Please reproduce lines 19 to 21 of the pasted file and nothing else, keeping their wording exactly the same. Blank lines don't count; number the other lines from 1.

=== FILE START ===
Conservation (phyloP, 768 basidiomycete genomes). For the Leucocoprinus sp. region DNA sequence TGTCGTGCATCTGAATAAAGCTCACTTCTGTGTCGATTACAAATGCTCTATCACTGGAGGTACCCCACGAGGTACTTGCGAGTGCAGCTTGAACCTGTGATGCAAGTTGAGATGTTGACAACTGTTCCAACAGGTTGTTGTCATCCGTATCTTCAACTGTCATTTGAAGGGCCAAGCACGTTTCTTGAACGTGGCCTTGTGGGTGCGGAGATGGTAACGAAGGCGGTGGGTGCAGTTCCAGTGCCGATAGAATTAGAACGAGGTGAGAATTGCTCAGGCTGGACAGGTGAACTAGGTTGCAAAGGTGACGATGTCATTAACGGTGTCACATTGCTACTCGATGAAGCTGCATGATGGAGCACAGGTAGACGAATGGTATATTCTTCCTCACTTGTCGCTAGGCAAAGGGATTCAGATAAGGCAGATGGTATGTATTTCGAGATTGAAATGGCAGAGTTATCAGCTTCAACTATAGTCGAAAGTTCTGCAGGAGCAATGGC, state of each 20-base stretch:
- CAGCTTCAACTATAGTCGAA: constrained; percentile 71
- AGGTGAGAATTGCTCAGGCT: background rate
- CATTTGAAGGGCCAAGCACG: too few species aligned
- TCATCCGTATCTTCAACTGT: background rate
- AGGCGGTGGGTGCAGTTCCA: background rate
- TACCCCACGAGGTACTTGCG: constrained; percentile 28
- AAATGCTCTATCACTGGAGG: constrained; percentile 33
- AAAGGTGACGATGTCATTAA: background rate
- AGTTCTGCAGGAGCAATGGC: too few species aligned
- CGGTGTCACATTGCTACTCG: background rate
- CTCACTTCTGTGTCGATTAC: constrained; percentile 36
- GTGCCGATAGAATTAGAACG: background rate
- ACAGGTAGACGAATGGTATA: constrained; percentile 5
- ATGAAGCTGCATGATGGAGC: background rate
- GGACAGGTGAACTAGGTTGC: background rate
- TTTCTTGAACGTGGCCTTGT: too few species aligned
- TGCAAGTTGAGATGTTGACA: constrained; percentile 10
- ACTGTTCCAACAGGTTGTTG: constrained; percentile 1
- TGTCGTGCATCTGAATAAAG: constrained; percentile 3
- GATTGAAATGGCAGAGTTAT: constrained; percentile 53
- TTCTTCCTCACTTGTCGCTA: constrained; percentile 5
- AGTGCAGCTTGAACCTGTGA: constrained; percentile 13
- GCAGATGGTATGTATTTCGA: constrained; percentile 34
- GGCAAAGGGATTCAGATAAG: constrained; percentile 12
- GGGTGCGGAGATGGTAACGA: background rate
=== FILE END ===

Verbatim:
- ACTGTTCCAACAGGTTGTTG: constrained; percentile 1
- TGTCGTGCATCTGAATAAAG: constrained; percentile 3
- GATTGAAATGGCAGAGTTAT: constrained; percentile 53